NATIONAL REPORT — Foodservice has long been touted as the biggest growth opportunity for the convenience store industry as the stigma of "gas station food" wanes and consumers show increasing interest in heading to a c-store for a bite to eat. This hasn't changed more than a year into the COVID-19 pandemic, but the category's journey has gone from smooth sailing to a bumpy road.
Convenience store prepared food is still on the menu for many shoppers, but not nearly as many as one year ago, according to the findings of the 2021 Convenience Store News Realities of the Aisle Study, an annual benchmark study of U.S. c-store shoppers.
Slightly more than half of c-store shoppers still make a practice of purchasing prepared food at c-stores — 52 percent say they have done so within the past month. However, this is an enormous 28-point drop from the 80 percent of c-store shoppers who said the same in 2020.
Accordingly, the average number of prepared food purchases made at convenience stores within the past month fell from 5.0 times to 2.7 times, a decline of 2.3 purchases.
This drop in prepared food purchases isn't uniform across all demographic groups. More than two-thirds of millennials (67 percent) report buying food in the past month, ahead of Generation X (53 percent) and Generation Z (47 percent). Millennials also make a higher number of monthly purchases on average (4.7), as do men (3.0 purchases vs. 2.3 purchases by women).
Regionally, the Northeast — home to many convenience foodservice hard-hitters — fares better than other areas of the country with 62 percent reporting purchases in the past month, vs. 52 percent of shoppers in the Midwest, 51 percent in the West, and 48 percent in the South.
Among shoppers who said they did not purchase prepared food from a c-store in the past month, the top three reasons cited were: they didn't plan to make a prepared food purchase when they went to the store; they prefer not to buy prepared food at c-stores; and they weren't hungry when they were there. Each of these reasons was cited by 31 percent of the shoppers.
Additionally, 23 percent say the food was too expensive, and 22 percent didn't like the available selection. Year over year, these two answers jumped by 8 percentage points and 5 points, respectively, which could indicate increased price sensitivity and greater choosiness among shoppers on where they make away-from-home food purchases during the pandemic.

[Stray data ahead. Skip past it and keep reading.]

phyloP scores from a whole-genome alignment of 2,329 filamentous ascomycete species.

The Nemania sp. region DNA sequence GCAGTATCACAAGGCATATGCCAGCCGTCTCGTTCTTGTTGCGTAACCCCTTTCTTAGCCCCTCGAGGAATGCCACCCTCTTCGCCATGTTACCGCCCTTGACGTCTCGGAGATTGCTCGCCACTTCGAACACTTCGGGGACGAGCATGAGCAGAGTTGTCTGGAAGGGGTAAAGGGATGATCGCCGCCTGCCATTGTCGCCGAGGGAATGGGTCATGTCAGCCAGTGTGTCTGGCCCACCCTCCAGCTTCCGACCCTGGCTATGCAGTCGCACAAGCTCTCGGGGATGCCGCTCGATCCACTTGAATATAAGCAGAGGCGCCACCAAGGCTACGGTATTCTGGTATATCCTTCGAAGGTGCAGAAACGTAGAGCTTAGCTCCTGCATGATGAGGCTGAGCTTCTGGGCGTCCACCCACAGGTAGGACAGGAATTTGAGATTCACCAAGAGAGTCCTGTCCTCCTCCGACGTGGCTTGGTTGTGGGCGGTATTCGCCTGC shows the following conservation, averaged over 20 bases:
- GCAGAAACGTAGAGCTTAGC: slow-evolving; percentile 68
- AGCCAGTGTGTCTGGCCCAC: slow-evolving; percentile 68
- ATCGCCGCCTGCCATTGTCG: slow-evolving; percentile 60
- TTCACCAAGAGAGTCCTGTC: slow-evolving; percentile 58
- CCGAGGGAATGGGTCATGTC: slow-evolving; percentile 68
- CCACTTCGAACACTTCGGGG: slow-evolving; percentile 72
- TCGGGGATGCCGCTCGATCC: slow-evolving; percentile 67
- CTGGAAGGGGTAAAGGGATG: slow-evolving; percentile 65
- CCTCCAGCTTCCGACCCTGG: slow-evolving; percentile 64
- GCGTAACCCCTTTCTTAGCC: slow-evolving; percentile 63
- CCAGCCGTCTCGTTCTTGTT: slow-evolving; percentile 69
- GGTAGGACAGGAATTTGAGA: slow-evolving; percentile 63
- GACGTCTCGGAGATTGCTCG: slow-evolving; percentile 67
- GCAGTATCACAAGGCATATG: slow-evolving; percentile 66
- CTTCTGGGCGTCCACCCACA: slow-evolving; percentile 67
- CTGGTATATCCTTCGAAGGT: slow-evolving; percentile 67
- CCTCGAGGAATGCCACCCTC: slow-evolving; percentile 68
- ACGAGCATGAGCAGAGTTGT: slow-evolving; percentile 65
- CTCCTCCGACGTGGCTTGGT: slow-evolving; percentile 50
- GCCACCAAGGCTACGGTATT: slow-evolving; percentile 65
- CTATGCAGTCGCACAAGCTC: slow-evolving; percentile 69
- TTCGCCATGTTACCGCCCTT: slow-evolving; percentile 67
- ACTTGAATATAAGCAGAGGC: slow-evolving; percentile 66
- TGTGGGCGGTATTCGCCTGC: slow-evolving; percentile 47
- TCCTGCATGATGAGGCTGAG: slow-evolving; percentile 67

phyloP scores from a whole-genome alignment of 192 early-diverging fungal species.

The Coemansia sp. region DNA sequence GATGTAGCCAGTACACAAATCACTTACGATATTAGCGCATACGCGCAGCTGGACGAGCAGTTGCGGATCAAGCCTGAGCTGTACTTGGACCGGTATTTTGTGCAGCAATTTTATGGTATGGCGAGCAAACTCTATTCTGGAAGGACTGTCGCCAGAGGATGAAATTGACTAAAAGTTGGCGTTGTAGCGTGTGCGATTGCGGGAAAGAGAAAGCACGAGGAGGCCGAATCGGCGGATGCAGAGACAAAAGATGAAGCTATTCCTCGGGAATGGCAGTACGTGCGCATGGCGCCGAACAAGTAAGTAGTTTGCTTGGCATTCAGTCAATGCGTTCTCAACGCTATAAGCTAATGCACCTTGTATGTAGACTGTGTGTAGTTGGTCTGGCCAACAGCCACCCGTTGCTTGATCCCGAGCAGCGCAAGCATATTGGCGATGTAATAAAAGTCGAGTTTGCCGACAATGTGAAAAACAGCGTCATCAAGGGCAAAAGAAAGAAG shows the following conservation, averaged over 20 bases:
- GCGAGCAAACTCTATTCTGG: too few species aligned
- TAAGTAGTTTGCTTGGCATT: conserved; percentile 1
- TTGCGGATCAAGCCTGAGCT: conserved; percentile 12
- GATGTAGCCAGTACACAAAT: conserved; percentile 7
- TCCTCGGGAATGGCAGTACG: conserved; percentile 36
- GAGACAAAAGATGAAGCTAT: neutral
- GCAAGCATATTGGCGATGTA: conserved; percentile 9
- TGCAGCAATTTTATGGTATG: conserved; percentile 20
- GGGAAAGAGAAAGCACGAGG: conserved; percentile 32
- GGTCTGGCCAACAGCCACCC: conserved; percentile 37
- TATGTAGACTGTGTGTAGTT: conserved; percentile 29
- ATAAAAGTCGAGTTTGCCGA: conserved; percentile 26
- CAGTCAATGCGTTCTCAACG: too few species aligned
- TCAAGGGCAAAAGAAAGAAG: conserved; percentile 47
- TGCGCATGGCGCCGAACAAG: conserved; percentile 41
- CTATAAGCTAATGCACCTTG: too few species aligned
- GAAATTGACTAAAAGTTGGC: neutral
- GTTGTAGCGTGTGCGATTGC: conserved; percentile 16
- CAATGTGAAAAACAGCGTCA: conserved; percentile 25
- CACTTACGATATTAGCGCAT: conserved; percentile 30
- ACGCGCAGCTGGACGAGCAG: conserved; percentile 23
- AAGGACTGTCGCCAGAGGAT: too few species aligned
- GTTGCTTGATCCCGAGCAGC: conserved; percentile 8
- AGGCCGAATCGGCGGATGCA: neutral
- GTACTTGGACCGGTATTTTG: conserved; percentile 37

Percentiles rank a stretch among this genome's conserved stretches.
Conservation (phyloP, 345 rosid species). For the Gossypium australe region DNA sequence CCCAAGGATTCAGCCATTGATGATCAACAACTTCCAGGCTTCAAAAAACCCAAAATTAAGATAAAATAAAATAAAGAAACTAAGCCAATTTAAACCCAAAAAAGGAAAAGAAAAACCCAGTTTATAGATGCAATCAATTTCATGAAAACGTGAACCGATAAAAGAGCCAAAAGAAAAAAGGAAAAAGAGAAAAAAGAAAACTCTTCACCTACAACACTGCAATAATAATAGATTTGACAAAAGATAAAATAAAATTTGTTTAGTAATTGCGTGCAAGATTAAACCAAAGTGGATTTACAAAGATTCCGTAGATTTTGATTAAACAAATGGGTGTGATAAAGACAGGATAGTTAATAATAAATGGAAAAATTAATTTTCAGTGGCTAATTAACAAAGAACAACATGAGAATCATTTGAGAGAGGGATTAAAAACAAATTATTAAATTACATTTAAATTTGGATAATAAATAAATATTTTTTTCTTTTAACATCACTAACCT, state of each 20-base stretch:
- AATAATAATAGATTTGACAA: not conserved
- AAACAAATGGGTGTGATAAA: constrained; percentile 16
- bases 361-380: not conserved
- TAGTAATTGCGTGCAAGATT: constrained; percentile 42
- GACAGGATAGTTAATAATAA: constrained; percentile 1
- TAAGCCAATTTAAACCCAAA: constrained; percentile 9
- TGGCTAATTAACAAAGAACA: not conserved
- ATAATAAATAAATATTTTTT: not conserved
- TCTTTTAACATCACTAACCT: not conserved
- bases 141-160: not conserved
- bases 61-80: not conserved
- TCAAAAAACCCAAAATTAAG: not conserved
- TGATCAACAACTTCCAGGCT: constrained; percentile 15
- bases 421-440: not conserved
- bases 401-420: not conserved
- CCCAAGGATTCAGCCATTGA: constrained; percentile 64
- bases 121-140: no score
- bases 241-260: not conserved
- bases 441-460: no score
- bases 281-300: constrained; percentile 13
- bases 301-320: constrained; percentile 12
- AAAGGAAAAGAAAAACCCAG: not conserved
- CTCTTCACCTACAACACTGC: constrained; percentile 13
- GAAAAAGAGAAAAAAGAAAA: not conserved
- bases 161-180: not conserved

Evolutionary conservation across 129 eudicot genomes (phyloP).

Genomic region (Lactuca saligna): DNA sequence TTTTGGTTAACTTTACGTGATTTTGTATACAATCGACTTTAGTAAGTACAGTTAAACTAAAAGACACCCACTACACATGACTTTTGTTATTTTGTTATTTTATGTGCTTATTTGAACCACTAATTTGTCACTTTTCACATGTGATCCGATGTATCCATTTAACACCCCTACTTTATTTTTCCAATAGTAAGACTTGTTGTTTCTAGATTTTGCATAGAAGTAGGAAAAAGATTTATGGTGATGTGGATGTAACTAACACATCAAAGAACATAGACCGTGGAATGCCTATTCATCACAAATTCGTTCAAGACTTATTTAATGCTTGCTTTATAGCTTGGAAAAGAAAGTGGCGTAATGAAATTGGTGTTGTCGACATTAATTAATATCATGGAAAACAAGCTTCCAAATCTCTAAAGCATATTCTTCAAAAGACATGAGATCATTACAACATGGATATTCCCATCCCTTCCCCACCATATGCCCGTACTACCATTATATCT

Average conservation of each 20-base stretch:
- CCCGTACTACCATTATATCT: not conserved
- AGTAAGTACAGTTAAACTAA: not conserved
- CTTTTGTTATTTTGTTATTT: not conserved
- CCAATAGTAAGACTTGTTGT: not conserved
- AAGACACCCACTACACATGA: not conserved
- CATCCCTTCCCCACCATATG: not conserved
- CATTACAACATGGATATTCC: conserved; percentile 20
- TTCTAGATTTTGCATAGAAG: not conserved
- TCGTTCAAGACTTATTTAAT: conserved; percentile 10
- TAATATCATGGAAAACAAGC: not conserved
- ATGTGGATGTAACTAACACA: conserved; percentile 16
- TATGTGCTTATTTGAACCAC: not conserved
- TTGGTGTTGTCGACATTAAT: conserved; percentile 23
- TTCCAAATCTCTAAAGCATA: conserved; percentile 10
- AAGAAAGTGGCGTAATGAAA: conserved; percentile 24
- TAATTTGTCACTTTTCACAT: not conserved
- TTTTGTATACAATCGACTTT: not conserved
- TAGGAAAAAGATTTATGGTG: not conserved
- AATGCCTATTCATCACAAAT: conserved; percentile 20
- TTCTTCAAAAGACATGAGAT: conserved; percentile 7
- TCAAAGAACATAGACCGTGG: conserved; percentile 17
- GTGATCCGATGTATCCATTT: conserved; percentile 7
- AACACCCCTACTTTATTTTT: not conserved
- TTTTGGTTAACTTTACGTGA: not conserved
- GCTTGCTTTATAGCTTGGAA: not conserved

Another red flag for convenience foodservice is a drop in satisfaction year over year: 64 percent of shoppers report feeling completely satisfied or very satisfied with their last c-store prepared food purchase, down 7 points from 2020.
Gen Z (45 percent), in particular, feels less positive than millennials (66 percent), Gen X (67 percent) and baby boomers (63 percent). To make up this gap, retailers should consider how they can better satisfy the needs and desires of this up-and-coming cohort.
The attributes that consumers say are most important when purchasing prepared food at a c-store are food quality and price/value. These attributes were cited by the most shoppers (43 percent and 41 percent, respectively), but saw a slight drop compared to last year when 45 percent cited both as important. Taste holds steady in importance, cited by 37 percent of shoppers.
Despite the increased availability of contactless purchase options in the convenience channel, delivery, drive-thru and curbside pickup are not yet among the most important attributes when purchasing prepared food at a c-store.
When they compare their c-store prepared food purchases to items purchased at other foodservice outlets, more than half of customers consider casual dining items (57 percent) and fast casual items (52 percent) to be better. Sentiment regarding those channels has slipped, though, as the percentage reporting that casual-dining food is better dropped 4 points, while the percentage reporting that fast casual food is better dropped 2 points vs. a year ago.
More than half of c-store shoppers consider prepared food items from fast-food outlets and grocery/supermarkets to be similar or worse than c-store prepared food.